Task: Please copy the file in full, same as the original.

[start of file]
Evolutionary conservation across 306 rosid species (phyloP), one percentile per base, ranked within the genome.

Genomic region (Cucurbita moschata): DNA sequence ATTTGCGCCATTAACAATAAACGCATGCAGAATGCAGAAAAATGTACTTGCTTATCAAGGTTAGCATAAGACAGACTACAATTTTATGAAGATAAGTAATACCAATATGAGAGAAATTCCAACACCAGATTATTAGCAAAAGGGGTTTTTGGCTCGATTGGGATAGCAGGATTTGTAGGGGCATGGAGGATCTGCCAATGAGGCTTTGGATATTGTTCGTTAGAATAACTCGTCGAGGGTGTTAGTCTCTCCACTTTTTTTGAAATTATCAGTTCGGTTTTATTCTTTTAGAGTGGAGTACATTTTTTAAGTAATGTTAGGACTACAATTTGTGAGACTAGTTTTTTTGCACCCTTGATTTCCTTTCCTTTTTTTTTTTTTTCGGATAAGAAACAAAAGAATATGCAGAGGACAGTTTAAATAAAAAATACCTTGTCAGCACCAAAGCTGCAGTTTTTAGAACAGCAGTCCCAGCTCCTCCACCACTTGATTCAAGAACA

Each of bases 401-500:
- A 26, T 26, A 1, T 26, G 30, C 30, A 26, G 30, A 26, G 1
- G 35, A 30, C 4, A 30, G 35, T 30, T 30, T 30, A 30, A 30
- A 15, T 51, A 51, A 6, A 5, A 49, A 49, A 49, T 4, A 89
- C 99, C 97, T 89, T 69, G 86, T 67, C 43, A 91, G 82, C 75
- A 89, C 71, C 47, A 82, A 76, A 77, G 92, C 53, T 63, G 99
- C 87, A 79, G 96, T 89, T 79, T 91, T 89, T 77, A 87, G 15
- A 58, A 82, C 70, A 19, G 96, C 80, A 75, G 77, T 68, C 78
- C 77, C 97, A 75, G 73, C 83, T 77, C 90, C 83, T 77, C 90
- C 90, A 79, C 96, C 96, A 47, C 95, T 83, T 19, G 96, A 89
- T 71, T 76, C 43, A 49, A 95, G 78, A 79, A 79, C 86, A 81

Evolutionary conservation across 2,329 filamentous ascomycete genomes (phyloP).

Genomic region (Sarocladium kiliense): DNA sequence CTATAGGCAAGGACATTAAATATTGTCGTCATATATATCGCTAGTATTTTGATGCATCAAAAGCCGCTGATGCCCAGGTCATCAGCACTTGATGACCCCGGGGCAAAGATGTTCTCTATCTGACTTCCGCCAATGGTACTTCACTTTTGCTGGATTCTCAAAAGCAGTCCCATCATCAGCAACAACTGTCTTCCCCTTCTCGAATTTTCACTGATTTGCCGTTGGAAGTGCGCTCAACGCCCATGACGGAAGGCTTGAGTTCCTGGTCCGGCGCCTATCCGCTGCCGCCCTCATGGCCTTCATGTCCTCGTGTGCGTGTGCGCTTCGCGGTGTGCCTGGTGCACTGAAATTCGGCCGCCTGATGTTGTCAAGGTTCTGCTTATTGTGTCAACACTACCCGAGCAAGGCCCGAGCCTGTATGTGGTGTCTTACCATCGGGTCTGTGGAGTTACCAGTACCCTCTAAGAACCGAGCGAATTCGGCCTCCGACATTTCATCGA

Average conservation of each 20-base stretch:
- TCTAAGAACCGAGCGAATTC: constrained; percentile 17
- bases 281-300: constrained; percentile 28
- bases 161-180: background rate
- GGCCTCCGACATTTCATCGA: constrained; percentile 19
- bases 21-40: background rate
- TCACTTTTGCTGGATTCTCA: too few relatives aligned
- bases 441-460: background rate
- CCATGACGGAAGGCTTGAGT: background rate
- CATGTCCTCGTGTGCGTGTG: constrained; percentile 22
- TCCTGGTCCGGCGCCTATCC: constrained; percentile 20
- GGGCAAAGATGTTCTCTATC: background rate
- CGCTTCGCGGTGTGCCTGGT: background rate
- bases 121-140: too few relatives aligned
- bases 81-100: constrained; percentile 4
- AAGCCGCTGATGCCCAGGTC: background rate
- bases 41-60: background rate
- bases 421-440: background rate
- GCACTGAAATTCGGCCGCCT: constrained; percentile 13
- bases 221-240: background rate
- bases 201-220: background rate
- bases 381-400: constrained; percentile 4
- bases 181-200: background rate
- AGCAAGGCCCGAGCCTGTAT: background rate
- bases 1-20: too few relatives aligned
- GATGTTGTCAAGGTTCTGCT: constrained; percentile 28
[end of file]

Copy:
Evolutionary conservation across 306 rosid species (phyloP), one percentile per base, ranked within the genome.

Genomic region (Cucurbita moschata): DNA sequence ATTTGCGCCATTAACAATAAACGCATGCAGAATGCAGAAAAATGTACTTGCTTATCAAGGTTAGCATAAGACAGACTACAATTTTATGAAGATAAGTAATACCAATATGAGAGAAATTCCAACACCAGATTATTAGCAAAAGGGGTTTTTGGCTCGATTGGGATAGCAGGATTTGTAGGGGCATGGAGGATCTGCCAATGAGGCTTTGGATATTGTTCGTTAGAATAACTCGTCGAGGGTGTTAGTCTCTCCACTTTTTTTGAAATTATCAGTTCGGTTTTATTCTTTTAGAGTGGAGTACATTTTTTAAGTAATGTTAGGACTACAATTTGTGAGACTAGTTTTTTTGCACCCTTGATTTCCTTTCCTTTTTTTTTTTTTTCGGATAAGAAACAAAAGAATATGCAGAGGACAGTTTAAATAAAAAATACCTTGTCAGCACCAAAGCTGCAGTTTTTAGAACAGCAGTCCCAGCTCCTCCACCACTTGATTCAAGAACA

Each of bases 401-500:
- A 26, T 26, A 1, T 26, G 30, C 30, A 26, G 30, A 26, G 1
- G 35, A 30, C 4, A 30, G 35, T 30, T 30, T 30, A 30, A 30
- A 15, T 51, A 51, A 6, A 5, A 49, A 49, A 49, T 4, A 89
- C 99, C 97, T 89, T 69, G 86, T 67, C 43, A 91, G 82, C 75
- A 89, C 71, C 47, A 82, A 76, A 77, G 92, C 53, T 63, G 99
- C 87, A 79, G 96, T 89, T 79, T 91, T 89, T 77, A 87, G 15
- A 58, A 82, C 70, A 19, G 96, C 80, A 75, G 77, T 68, C 78
- C 77, C 97, A 75, G 73, C 83, T 77, C 90, C 83, T 77, C 90
- C 90, A 79, C 96, C 96, A 47, C 95, T 83, T 19, G 96, A 89
- T 71, T 76, C 43, A 49, A 95, G 78, A 79, A 79, C 86, A 81

Evolutionary conservation across 2,329 filamentous ascomycete genomes (phyloP).

Genomic region (Sarocladium kiliense): DNA sequence CTATAGGCAAGGACATTAAATATTGTCGTCATATATATCGCTAGTATTTTGATGCATCAAAAGCCGCTGATGCCCAGGTCATCAGCACTTGATGACCCCGGGGCAAAGATGTTCTCTATCTGACTTCCGCCAATGGTACTTCACTTTTGCTGGATTCTCAAAAGCAGTCCCATCATCAGCAACAACTGTCTTCCCCTTCTCGAATTTTCACTGATTTGCCGTTGGAAGTGCGCTCAACGCCCATGACGGAAGGCTTGAGTTCCTGGTCCGGCGCCTATCCGCTGCCGCCCTCATGGCCTTCATGTCCTCGTGTGCGTGTGCGCTTCGCGGTGTGCCTGGTGCACTGAAATTCGGCCGCCTGATGTTGTCAAGGTTCTGCTTATTGTGTCAACACTACCCGAGCAAGGCCCGAGCCTGTATGTGGTGTCTTACCATCGGGTCTGTGGAGTTACCAGTACCCTCTAAGAACCGAGCGAATTCGGCCTCCGACATTTCATCGA

Average conservation of each 20-base stretch:
- TCTAAGAACCGAGCGAATTC: constrained; percentile 17
- bases 281-300: constrained; percentile 28
- bases 161-180: background rate
- GGCCTCCGACATTTCATCGA: constrained; percentile 19
- bases 21-40: background rate
- TCACTTTTGCTGGATTCTCA: too few relatives aligned
- bases 441-460: background rate
- CCATGACGGAAGGCTTGAGT: background rate
- CATGTCCTCGTGTGCGTGTG: constrained; percentile 22
- TCCTGGTCCGGCGCCTATCC: constrained; percentile 20
- GGGCAAAGATGTTCTCTATC: background rate
- CGCTTCGCGGTGTGCCTGGT: background rate
- bases 121-140: too few relatives aligned
- bases 81-100: constrained; percentile 4
- AAGCCGCTGATGCCCAGGTC: background rate
- bases 41-60: background rate
- bases 421-440: background rate
- GCACTGAAATTCGGCCGCCT: constrained; percentile 13
- bases 221-240: background rate
- bases 201-220: background rate
- bases 381-400: constrained; percentile 4
- bases 181-200: background rate
- AGCAAGGCCCGAGCCTGTAT: background rate
- bases 1-20: too few relatives aligned
- GATGTTGTCAAGGTTCTGCT: constrained; percentile 28